The business of brands
Fred A’Court tracks how the history of meat brands has changed since the late 18th century, and how they have been represented via the pages of MTJ
The history and development of meat brands and the marketing of meat products can be traced through the pages of the Meat Trades Journal from its foundation in 1888. The Journal was established just as the international trade in meat and livestock was really taking off. Early branding was as much associated with the manufacturer’s name as with the attributes of the actual product.
A few well-known meat brands, such as Wall’s and Bowyers, had been founded as far back as the late 18th or very early 19th centuries. However, it was the repeal of the Corn Laws in 1846 that opened up free trade.
The first international trade in livestock and carcases quickly followed the introduction of steamboats and improvements in refrigeration techniques. The opening of the Union Stock Yards and centralised meat processing and packing operations in Chicago in 1865 also saw the establishment of the first international trading companies.
Smithfield Market created
In Britain, Smithfield Market was built on the site of a former horse and cattle trading livestock market in 1868. It quickly started to receive deliveries of international meat for onward distribution around the UK by rail.
The first shipment of New Zealand canned meat had arrived in Britain in 1870, the first New Zealand frozen lamb carcases in 1882, and frozen Argentine mutton from the newly established River Plate Company just a year later.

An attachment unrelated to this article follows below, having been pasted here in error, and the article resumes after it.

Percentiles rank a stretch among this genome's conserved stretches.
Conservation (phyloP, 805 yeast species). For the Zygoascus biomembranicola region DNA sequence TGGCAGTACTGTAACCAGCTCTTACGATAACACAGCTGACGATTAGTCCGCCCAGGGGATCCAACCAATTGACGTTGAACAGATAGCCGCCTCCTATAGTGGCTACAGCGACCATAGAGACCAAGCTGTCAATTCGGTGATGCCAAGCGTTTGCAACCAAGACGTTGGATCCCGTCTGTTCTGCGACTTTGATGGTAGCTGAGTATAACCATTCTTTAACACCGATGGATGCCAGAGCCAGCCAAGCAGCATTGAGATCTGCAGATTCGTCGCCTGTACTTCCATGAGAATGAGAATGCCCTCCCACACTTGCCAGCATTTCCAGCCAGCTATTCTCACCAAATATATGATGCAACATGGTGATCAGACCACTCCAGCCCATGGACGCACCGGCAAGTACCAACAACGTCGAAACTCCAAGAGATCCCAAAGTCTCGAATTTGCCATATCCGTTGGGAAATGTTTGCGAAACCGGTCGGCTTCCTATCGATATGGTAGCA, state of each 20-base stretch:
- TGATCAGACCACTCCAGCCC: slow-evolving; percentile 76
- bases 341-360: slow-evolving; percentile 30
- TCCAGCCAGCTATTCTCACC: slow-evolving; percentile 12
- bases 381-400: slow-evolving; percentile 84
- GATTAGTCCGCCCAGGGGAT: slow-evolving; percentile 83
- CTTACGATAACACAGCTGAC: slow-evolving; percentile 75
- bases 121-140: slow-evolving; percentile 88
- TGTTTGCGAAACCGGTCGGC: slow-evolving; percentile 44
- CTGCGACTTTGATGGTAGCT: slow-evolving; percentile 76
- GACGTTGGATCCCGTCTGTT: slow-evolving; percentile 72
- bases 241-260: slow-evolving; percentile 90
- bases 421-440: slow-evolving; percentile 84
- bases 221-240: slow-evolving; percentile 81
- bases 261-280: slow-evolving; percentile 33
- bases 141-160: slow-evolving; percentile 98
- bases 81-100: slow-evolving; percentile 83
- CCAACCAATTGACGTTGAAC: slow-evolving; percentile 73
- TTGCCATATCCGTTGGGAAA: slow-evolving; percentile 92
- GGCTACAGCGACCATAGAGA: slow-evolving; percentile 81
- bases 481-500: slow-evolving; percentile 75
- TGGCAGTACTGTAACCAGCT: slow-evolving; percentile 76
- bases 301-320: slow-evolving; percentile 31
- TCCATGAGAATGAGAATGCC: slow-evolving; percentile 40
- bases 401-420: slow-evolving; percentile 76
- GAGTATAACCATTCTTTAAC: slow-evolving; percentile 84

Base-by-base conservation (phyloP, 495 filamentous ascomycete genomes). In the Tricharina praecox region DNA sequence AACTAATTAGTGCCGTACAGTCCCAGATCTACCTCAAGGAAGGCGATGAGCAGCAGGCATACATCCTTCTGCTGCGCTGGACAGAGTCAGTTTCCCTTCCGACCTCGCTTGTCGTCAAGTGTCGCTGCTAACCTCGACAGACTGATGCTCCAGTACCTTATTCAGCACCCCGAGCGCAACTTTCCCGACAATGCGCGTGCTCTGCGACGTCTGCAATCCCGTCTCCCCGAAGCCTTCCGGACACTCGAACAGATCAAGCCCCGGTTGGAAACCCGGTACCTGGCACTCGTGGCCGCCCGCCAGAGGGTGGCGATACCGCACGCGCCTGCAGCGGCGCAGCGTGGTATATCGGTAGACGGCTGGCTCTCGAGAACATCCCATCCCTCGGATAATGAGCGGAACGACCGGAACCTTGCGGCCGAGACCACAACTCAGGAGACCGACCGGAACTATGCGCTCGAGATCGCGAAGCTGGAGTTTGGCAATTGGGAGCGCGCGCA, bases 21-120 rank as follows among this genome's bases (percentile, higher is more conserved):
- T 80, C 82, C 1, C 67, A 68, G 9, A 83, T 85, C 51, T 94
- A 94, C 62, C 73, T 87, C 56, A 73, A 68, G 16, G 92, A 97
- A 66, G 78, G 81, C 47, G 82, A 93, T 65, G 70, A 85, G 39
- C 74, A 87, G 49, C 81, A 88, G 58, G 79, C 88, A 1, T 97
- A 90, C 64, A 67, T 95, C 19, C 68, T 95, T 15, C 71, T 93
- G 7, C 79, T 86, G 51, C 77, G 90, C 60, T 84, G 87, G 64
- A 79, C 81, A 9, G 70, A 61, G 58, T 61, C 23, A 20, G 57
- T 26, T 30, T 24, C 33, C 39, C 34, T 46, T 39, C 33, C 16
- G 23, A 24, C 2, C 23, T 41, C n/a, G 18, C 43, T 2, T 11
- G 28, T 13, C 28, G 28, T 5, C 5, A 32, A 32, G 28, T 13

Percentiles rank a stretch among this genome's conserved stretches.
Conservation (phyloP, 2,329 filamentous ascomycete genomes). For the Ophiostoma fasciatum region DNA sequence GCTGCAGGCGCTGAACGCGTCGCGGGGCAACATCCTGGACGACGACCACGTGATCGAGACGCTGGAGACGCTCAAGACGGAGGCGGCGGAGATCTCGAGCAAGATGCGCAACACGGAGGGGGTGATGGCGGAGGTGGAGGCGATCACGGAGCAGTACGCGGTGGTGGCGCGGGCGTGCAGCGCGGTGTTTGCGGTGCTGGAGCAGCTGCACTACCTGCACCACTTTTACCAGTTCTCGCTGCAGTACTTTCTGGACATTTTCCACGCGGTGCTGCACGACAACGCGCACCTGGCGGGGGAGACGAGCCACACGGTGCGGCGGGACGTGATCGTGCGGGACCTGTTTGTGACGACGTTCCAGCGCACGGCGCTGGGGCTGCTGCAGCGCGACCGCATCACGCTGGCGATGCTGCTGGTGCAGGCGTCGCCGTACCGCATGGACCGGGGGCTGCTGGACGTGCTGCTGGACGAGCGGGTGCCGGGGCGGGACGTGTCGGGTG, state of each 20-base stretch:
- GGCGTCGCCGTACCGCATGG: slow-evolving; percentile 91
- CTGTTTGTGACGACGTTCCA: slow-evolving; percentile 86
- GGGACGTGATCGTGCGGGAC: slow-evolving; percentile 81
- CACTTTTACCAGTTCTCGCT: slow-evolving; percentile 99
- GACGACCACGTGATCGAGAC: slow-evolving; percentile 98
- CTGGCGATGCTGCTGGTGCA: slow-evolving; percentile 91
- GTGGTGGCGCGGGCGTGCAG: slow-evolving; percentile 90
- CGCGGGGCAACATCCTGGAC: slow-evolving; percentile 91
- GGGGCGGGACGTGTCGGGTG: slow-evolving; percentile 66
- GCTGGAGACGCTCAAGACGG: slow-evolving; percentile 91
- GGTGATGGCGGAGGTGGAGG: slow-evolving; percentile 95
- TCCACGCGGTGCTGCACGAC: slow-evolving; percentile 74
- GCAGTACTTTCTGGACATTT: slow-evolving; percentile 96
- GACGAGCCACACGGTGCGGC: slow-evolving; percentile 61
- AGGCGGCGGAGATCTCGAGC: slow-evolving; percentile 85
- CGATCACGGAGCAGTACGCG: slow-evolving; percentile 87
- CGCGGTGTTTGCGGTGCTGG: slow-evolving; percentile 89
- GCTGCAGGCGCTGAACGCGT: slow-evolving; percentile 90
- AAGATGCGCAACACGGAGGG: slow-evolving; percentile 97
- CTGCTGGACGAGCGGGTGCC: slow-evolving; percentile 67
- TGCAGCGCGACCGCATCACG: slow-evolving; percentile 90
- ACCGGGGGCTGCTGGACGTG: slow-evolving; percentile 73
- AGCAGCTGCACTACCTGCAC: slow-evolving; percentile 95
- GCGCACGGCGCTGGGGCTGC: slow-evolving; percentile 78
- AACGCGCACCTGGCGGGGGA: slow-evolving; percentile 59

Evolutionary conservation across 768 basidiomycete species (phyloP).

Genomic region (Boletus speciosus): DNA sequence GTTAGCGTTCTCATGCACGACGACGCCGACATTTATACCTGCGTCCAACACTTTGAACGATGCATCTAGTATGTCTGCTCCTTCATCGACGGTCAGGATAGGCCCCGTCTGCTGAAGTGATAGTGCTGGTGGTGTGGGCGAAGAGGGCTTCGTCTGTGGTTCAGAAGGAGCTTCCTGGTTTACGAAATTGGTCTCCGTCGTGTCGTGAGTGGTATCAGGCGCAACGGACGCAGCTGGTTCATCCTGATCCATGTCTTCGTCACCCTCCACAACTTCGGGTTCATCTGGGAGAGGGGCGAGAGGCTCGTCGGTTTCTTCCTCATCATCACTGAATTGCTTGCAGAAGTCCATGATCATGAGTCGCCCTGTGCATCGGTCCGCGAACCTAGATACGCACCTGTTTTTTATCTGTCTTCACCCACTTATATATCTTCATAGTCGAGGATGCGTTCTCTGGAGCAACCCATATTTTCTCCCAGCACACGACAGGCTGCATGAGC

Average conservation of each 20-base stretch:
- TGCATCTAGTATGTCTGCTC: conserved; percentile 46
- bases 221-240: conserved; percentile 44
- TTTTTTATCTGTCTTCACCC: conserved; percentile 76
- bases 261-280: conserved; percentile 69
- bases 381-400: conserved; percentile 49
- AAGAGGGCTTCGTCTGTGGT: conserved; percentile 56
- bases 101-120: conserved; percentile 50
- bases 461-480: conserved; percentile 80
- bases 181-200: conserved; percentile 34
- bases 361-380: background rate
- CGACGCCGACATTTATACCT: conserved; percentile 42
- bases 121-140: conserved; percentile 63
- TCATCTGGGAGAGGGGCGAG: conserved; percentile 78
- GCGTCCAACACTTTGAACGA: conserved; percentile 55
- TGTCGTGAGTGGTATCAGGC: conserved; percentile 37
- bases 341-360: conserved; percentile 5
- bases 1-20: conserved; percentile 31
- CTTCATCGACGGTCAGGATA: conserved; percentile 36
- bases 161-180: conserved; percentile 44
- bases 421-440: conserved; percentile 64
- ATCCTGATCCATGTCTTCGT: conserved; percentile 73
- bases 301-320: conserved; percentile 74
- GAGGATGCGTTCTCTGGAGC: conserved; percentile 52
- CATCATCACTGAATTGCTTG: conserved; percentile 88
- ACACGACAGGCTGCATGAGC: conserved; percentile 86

Virtually all the early branding for meat was for imported beef, lamb, mutton and pork from the US, Argentina and New Zealand through wholesale importers including Towers and Swift. An advertiser in early editions of the Journal was a South American company, Compania Sansinena De Carnes Congeladas, whose head office was in Long Lane, West Smithfield, London with six branch offices in major English and Welsh cities, as well as on the Continent. It promoted River Plate Mutton.
Argentine and Uruguayan meat companies were founded in the middle of the 19th century and their meat was heavily promoted in the third quarter of the 19th century and the first half of the 20th century. This also led to a number of iconic brands – Fray Bentos, Oxo and Liebig Meat Extract. In 1840, a concentrated beef extract to provide a cheap and nutritious meat substitute was initially sold as a tonic.
The Liebig Extract of Meat Company (Lemco) was established in 1865 and full-scale production commenced at an industrial plant at Villa Independencia in Uruguay, The town was later renamed Fray Bentos. The meat extract became so popular in Europe that, soon, the factory was exporting almost all its production. By 1875, 500 tonnes of the extract were being produced at the Fray Bentos plant each year.
A cheaper version of Liebig extract was introduced under the name Oxo in 1899. The product enjoyed an immense rise in popularity, becoming a staple in middle-class European households. Oxo was a favourite drink for soldiers during both World Wars.
In 1873, Liebig began producing tinned corned beef sold under the Fray Bentos label. Fray Bentos ranked among the largest industrial complexes in South America, playing a major role in the development of Uruguay’s cattle sector, employing 5,000 in its heyday and processing an animal every five minutes. In 1899 freezer units were installed, enabling the company to export its products.
The Vestey Group acquired the company in 1924 and the business was renamed Anglo Meatpacking. Fray Bentos eventually diversified into soups, meatballs and tinned fruit, and then into pies and puddings, notably canned meat pies, including steak and kidney and minced beef and onion. The company has been owned by several groups and, two years ago, was acquired by Baxters Food Group from Princes.